We show that current levels of democracy in Africa are linked to the nature of its independence movements. Using different measures of political regimes and historical data on anticolonial movements, we find that countries that experienced rural insurgencies tend to have autocratic regimes, while those that faced urban protests tend to have more democratic institutions. The association between the type of independence movement and democracy is statistically significant for the post-Cold War period and robust to a number of potential confounding factors and sensitivity checks. We provide evidence for causality in this relationship by using an instrumental variables approach and a difference-in-differences design with fixed effects. Furthermore, we adjudicate between two potential mechanisms and find support for a behavioral path dependence hypothesis. Urban protests enabled participants to develop norms of peaceful political behavior, which provided cultural bases for liberal democracy. In contrast, armed rebellions generated behavioral patterns that perpetuated political exclusion and the use of violence as a form of political dissent.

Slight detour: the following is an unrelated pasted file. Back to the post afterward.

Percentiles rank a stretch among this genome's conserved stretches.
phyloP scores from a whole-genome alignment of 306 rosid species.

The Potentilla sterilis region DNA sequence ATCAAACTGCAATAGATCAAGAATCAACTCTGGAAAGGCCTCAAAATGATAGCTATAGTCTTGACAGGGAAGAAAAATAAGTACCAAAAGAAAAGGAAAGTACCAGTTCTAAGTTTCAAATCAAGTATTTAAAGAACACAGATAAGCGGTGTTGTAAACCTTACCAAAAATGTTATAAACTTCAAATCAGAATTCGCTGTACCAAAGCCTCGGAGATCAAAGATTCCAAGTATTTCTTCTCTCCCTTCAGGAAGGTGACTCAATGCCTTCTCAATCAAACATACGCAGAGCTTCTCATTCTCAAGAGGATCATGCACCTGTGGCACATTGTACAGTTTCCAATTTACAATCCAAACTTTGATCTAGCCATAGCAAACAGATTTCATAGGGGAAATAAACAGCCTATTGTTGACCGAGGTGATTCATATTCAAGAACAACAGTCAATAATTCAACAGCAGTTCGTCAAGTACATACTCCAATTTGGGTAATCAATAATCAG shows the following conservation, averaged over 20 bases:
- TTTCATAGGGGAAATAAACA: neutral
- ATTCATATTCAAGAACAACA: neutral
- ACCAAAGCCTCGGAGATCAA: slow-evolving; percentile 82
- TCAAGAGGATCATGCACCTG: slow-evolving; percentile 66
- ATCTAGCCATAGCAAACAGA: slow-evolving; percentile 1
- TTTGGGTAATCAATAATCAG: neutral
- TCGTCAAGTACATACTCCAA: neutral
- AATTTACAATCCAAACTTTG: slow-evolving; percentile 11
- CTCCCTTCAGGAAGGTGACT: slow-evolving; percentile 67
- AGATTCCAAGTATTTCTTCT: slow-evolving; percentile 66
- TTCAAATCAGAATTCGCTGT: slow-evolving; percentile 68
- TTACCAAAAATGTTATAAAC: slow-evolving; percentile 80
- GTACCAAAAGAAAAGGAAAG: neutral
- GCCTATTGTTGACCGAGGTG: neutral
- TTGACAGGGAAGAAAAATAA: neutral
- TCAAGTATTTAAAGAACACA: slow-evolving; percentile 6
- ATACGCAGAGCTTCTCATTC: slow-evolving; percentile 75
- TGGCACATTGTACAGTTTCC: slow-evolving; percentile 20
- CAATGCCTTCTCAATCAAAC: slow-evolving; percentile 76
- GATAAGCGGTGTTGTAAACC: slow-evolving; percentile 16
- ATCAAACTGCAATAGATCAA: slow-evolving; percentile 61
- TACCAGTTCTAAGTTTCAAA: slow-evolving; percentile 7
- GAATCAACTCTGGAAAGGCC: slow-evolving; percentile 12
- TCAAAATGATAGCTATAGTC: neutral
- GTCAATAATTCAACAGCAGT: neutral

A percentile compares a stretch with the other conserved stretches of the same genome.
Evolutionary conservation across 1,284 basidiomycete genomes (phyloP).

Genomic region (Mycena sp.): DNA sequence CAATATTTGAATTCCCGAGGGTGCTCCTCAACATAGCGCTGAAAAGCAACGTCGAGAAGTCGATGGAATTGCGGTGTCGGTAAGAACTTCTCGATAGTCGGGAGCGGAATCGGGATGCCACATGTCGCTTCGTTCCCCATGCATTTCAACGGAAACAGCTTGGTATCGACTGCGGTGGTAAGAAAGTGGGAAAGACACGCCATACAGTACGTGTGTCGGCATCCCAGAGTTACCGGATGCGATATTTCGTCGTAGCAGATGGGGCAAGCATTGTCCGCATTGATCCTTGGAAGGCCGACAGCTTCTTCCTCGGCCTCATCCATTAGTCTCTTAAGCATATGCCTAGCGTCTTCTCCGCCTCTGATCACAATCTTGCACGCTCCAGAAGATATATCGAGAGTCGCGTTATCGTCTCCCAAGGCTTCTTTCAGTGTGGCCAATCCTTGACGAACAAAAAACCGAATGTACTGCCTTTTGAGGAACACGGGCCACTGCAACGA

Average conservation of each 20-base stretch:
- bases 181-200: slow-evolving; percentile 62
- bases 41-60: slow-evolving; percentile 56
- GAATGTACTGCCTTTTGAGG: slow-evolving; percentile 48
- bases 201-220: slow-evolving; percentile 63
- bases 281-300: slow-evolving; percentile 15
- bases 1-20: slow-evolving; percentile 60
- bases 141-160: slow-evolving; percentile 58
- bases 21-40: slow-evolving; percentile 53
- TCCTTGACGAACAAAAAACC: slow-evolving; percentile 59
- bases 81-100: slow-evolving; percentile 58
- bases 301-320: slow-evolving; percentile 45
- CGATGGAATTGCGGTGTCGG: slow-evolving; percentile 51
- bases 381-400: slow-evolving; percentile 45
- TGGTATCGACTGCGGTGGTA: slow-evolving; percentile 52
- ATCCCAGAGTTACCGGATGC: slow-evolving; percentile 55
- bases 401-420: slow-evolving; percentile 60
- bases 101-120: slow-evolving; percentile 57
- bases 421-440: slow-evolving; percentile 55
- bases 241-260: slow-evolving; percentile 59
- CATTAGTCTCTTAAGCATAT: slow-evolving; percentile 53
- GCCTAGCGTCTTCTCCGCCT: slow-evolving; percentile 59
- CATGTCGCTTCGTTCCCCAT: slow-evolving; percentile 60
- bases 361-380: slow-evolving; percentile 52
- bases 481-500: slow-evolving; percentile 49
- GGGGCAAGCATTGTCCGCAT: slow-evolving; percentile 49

All Science Journal Classification (ASJC) codes
- Sociology and Political Science
- Political Science and International Relations